Early immigrants, members of the United Presbyterian Church of Scotland met together for worship and on 20 August 1863 were formally constituted as the Creek Street Presbyterian Church under the guidance of the Rev’d Matthew McGavin. Read more here.
The congregation had previously worshipped in a wooden Church in Creek Street and then built a handsome stone church in 1876. Their church building stood originally near the corner of Creek and Adelaide Streets in the city.
With the unexpected boom times in Queensland, the Creek Street congregation was persuaded to sell its land in 1885 to the Queensland National Bank for the sum of ₤18,750. As a result, the proceeds were applied to acquire the Spring Hill property (which had been the site of the first Children’s Hospital) and to build the present hall and church, which was completed in 1889.
Read more here.
In the intervening years between then and now, the following Ministers cared for the congregation.
1863-1874 Rev. Matthew McGavin MA (Cameo)
1876-1898 Rev. John McSwaine MA, DD
1898-1904 Rev. Dr Thomas Nisbet DD
1905-1909 Chaplain Captain Rev. Andrew Gillison MA
1910-1917 Lieut Colonel Rev. Dr Robert Legate
1919-1928 Rev. James Walker MA, BD
1929-1947 Rev. John Sinclair
1948-1979 Rev. Ron Pashen
1982-1986 Rev. Hector Dunn
1987-2013 Rev. Andrew Gardiner BD
2016 – 2021 Rev. Paul Seiler
(Click here for a full list of the Cameos about each Minister.)
Since its foundation, the Congregation has celebrated significant anniversaries and given thanks to God. The most recent of such occasions was its Sesquicentenary in 2013. (Check back here another time for more about the year-long celebrations and thanksgiving for 150 years of Ministry.)
Our Building Heritage
The church building itself is of special significance to the architectural heritage of Brisbane as it is one of the buildings of the respected Colonial Architect, FDG Stanley. Stanley was also responsible for many landmark buildings in Brisbane including the General Post Office, the Queensland Club, the National Bank building in Queen Street (formerly the Queensland National Bank), and the Port Offices.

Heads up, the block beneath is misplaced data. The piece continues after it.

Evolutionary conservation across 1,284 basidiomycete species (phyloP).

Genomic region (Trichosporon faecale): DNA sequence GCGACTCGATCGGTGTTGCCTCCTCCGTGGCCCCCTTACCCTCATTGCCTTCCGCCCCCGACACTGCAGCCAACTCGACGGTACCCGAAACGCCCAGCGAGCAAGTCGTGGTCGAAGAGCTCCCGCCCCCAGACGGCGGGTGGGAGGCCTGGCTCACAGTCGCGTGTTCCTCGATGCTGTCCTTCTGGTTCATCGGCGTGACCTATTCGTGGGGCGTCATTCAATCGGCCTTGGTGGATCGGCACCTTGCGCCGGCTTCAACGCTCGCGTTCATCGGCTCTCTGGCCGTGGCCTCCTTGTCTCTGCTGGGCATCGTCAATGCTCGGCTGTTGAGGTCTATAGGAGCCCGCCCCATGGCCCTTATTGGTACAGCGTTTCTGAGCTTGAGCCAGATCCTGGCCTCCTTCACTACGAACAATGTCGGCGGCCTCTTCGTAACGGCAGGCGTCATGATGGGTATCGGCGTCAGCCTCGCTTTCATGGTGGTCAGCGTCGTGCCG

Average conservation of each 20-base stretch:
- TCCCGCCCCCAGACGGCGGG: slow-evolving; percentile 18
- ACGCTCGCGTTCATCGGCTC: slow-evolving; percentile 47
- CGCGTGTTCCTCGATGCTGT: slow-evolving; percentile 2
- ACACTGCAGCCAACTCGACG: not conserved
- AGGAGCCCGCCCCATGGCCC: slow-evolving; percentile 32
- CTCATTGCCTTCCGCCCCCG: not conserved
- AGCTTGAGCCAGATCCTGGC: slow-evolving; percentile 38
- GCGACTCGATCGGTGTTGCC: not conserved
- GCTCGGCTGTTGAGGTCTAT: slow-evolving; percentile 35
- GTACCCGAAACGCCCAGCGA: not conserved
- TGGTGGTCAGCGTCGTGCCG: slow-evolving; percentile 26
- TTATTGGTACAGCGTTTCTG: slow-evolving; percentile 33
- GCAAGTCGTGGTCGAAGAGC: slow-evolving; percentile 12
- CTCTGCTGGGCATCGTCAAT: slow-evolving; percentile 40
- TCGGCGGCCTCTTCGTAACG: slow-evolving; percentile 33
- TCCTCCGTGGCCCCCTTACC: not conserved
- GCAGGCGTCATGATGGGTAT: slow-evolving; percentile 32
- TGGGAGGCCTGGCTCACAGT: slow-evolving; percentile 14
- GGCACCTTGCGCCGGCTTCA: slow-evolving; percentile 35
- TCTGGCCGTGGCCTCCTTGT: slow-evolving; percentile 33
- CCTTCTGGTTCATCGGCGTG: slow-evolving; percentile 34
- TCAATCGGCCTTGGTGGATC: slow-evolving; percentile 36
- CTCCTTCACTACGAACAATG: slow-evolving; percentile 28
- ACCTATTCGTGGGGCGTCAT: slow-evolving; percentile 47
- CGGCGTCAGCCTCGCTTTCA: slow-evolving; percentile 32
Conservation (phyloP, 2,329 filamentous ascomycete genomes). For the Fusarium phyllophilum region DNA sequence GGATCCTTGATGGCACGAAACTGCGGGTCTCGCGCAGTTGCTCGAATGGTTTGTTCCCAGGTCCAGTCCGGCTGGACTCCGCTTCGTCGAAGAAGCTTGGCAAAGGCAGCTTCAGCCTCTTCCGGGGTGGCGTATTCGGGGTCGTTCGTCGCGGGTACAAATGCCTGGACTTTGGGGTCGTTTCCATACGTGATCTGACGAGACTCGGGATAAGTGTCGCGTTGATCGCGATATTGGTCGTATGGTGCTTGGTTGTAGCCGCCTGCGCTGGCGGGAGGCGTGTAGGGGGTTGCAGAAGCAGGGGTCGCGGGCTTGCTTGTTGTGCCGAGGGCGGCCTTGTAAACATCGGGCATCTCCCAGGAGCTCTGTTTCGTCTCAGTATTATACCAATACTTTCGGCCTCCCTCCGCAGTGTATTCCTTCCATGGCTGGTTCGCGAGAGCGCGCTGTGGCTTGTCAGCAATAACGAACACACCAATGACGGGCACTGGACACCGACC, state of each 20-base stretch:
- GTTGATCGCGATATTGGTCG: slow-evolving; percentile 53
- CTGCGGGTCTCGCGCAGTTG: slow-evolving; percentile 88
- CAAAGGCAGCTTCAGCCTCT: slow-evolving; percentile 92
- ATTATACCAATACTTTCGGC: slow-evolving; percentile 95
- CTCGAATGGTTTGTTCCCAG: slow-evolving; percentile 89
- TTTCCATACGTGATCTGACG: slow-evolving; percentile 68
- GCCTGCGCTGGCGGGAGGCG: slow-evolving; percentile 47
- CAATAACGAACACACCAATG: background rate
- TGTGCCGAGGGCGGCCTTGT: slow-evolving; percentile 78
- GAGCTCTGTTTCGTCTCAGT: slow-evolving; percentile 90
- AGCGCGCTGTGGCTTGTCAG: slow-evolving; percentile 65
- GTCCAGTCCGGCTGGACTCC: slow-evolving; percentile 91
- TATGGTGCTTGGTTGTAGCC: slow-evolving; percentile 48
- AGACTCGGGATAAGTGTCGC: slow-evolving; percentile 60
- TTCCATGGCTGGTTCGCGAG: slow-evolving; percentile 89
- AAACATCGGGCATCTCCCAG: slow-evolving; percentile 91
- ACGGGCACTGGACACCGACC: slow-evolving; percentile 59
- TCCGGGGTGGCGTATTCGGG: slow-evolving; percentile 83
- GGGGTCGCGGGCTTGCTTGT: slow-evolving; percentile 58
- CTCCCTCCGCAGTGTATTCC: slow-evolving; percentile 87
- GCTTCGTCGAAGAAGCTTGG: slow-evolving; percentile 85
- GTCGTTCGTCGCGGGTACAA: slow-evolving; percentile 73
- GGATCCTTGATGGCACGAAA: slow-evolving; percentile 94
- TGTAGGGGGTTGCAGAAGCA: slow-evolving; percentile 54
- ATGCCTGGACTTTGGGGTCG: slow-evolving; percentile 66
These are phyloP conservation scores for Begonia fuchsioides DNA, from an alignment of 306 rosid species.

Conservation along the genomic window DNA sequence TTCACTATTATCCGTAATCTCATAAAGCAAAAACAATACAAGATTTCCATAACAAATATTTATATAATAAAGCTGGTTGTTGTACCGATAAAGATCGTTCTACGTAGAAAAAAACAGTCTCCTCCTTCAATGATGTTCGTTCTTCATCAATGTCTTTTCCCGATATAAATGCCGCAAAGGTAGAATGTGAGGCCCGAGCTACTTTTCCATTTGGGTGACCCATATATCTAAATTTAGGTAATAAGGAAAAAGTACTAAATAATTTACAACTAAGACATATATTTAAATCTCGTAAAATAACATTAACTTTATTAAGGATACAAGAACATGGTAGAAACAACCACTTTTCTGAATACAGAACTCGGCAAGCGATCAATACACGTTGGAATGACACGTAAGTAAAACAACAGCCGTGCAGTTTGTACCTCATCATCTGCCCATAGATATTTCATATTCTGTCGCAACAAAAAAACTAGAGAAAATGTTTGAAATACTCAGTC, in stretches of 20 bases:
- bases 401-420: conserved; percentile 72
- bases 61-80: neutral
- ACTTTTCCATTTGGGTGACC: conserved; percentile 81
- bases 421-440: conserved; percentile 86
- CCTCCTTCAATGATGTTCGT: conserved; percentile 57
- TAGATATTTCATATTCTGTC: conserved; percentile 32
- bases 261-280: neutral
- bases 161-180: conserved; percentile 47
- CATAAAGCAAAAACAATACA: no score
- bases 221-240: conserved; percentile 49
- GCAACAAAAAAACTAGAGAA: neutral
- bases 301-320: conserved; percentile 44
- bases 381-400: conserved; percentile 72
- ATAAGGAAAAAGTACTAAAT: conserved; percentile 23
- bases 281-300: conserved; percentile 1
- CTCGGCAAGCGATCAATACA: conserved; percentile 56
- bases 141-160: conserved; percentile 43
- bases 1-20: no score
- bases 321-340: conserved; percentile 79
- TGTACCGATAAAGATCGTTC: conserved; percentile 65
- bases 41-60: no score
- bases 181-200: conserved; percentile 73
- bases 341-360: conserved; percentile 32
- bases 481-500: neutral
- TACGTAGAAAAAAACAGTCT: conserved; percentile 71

The foundation stone at Spring Hill was laid on 8 October 1887 and the building was dedicated to worship nineteen months later (5 May 1889). The brick Sabbath School building (as it was then known) had been built by 1886, and was used for worship during the construction of the church.
St Paul’s Restoration Trust works tirelessly on projects that preserve and and restore this beautiful piece of Queensland’s heritage architecture.
Two Honour Boards displayed in the church list the names of members of the congregation who served in World War I and World War II. Biographies have been prepared by one of our members about the people whose names appear on the World War I board. Their stories are worth telling and provide insightful reading and they can be found in a booklet near the Honour Board in the church or by clicking here.
August 2016 marked the centenary of the unveiling of St Paul’s Honour Board in 1916 by the Governor General. Click here for more information, including newspaper reports at the time of the event.
We are also the custodians of another Honour Board (shown left) which had previously been installed in the Presbyterian Church in Fortitude Valley. This Board was beautifully restored by one of our members and unveiled at our special Gallipoli 100 Service in April 2015. A wreath was laid by the daughter of the former minister of that church.
Each year, special Services are held at St Paul’s to commemorate Anzac Day and Remembrance Day and wreaths are laid at the Honour Boards.
The Service in 2015 was particularly significant with its focus on Gallipoli 100. With the stately procession of national flags carried by members of Girl Guides and Scouting, choral items sung by Choral Connection, readings of poems and biographies of service personnel, the singing of traditional Anzac Day hymns and a special message given by a Chaplain with The Armed Forces, it was a heartfelt tribute to all who have served and all who have suffered.